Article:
A controversial Repeal the Eighth poster has been unfurled in the Dáil.
Socialist Party TD Ruth Coppinger ignored calls of "refrain" and held up an image of a mural recently removed from a Dublin arts centre.
Ms Coppinger told TDs: "We should not allow political censorship."
The Repeal the Eighth mural, by the artist Maser, had been painted on a wall of the Project Arts Centre in Templebar. Following complaints, the charities regulator ordered that it be removed for breaching rules.
A spokesperson for the centre said: “I can confirm that the LoveBoth campaign submitted a request to install a mural at Project Arts Centre.
"They were invited to submit a proposal in relation to the artwork they were proposing and information relating to the artist they would be working with.
"To date Project Arts Centre has received no such proposal from the LoveBoth Campaign.”
Speaking during Leaders' Questions, Ms Coppinger said: "The irony is that there is a proliferation of 'No' posters which are offensive and upsetting, they demonise women and make them invisible, but they are also blatantly scientifically inaccurate.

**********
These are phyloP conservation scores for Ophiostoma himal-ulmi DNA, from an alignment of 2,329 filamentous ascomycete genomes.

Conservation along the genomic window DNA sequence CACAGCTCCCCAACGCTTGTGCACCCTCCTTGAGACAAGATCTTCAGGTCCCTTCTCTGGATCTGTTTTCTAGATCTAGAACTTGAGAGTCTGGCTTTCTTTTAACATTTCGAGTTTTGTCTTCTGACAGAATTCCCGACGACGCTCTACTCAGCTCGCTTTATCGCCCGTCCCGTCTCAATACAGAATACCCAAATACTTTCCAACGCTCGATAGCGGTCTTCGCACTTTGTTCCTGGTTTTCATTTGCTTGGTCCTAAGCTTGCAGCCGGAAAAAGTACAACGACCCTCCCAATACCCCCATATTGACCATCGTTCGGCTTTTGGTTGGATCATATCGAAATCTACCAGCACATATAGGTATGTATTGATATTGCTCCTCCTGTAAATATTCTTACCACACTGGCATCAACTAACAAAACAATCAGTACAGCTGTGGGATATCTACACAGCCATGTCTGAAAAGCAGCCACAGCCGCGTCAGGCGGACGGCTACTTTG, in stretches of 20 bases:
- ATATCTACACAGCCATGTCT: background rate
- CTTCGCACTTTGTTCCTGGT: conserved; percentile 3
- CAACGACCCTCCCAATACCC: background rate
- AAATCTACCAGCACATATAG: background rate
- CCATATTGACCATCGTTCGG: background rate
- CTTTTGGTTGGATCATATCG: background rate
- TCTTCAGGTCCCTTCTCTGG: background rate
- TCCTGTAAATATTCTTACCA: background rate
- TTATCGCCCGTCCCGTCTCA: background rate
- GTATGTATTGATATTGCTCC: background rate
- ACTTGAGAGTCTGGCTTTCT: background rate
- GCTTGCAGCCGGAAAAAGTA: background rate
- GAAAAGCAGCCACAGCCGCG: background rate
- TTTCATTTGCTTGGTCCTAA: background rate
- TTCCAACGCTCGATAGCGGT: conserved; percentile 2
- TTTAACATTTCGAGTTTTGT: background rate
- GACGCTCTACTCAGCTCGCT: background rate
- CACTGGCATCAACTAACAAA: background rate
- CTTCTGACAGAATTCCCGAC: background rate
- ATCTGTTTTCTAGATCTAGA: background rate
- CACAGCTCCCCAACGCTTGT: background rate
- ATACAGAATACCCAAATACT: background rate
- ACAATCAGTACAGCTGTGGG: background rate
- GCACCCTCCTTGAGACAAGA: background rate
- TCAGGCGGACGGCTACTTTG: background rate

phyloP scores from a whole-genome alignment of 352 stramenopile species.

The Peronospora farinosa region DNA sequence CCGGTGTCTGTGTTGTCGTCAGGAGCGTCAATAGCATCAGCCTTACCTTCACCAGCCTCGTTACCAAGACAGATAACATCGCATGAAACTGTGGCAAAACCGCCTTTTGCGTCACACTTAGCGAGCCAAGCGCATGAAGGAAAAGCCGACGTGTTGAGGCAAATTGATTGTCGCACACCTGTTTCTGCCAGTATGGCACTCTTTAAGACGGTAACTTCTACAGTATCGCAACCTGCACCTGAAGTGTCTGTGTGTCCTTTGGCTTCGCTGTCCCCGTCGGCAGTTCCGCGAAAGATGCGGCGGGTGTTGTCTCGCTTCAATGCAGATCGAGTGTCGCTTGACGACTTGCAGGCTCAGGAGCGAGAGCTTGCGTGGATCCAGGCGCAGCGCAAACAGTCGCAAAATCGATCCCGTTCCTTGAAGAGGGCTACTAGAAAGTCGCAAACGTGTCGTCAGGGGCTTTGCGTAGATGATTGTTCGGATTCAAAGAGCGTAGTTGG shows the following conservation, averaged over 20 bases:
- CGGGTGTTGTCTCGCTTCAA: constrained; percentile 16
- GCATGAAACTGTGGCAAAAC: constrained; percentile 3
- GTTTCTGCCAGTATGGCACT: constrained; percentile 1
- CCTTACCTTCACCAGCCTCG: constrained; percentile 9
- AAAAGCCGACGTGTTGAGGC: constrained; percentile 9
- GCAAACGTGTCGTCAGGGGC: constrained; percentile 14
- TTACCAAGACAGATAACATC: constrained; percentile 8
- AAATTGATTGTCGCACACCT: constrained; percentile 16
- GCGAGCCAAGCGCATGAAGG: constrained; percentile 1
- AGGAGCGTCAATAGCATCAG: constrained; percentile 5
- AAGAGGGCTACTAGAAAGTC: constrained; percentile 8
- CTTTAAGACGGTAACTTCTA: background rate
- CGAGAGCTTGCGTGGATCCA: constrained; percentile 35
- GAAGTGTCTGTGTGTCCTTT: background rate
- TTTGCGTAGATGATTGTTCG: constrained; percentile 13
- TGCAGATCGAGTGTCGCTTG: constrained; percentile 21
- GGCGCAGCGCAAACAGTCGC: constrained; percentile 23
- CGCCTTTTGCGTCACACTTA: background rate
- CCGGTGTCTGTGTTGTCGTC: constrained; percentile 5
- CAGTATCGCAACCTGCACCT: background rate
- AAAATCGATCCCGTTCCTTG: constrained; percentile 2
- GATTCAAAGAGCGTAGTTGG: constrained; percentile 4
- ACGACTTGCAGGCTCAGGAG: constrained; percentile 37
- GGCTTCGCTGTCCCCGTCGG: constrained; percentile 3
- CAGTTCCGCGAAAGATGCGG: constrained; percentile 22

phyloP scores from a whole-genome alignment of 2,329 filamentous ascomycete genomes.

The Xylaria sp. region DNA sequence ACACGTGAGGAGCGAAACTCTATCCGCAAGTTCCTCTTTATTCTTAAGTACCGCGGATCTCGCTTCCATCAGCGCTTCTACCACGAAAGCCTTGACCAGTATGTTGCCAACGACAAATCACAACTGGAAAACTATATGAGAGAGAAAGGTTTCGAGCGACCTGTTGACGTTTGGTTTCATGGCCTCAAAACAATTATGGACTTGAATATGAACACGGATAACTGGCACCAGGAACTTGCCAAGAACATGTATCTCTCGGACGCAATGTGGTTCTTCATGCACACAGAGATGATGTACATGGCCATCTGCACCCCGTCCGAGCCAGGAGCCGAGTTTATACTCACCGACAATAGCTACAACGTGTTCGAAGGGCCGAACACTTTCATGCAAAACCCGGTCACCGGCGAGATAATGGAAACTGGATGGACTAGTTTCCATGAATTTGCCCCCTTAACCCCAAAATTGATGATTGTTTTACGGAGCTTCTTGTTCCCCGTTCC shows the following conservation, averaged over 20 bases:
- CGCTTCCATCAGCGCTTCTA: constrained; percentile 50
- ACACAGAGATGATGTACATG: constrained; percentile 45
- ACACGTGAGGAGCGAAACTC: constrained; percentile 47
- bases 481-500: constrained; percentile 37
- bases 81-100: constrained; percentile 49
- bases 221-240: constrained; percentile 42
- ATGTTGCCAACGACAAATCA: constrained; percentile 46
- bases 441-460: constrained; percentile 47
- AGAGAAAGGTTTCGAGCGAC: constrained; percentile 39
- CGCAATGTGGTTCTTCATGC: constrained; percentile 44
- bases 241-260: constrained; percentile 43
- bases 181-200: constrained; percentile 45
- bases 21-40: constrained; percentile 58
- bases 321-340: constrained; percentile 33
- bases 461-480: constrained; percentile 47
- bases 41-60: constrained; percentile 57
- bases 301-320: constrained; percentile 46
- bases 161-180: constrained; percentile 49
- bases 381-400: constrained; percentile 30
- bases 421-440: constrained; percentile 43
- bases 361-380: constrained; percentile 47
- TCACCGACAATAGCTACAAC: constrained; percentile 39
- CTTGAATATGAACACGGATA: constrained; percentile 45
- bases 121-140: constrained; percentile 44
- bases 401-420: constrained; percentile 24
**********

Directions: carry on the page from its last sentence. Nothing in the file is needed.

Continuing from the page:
"Nobody is advocating they be removed. But people are wondering why is it the most important thing to take down the Maser mural and leave this stuff up there unchallenged by the State?"
Political opponents heckled that the move was a political stunt.
Dáil Speaker Pat "the Cope" Gallagher also reprimanded Ms Coppinger: "You can't do that and you know it is wrong to do that."
Irish citizens are being asked to vote on changes to Ireland's strict abortion laws in a referendum next month.
Meanwhile, Taoiseach Leo Varadkar said he believed the Maser mural may have become more popular as a result of being removed.
He said: "I don't find the mural in any way offensive but I don't think it is murals or posters that is going to change people's minds on this issue.
"I think what we need is proper information, independent information like we are getting now from the referendum committee."
Reacting to the controversy yesterday the pro-life LoveBoth campaign said that it felt if publicly funded buildings are going to be used to advertise either side in the abortion referendum, then they felt the only fair thing to do is to allow both sides equal time and space.
"From the information publicly available, this decision by the Project Arts Centre was taken after advice received from the Charities Regulator who took an opinion on whether it was appropriate for a charity like the Arts Centre taking part in such a political campaign," said LoveBoth spokesperson Cora Sherlock.
Ms Sherlock went on: "Perhaps the artist Maser was trying to be ironic by painting a picture of a heart ... people must know that the first thing abortion does is to stop the beating heart of a small unborn child."
- PA & Digital Desk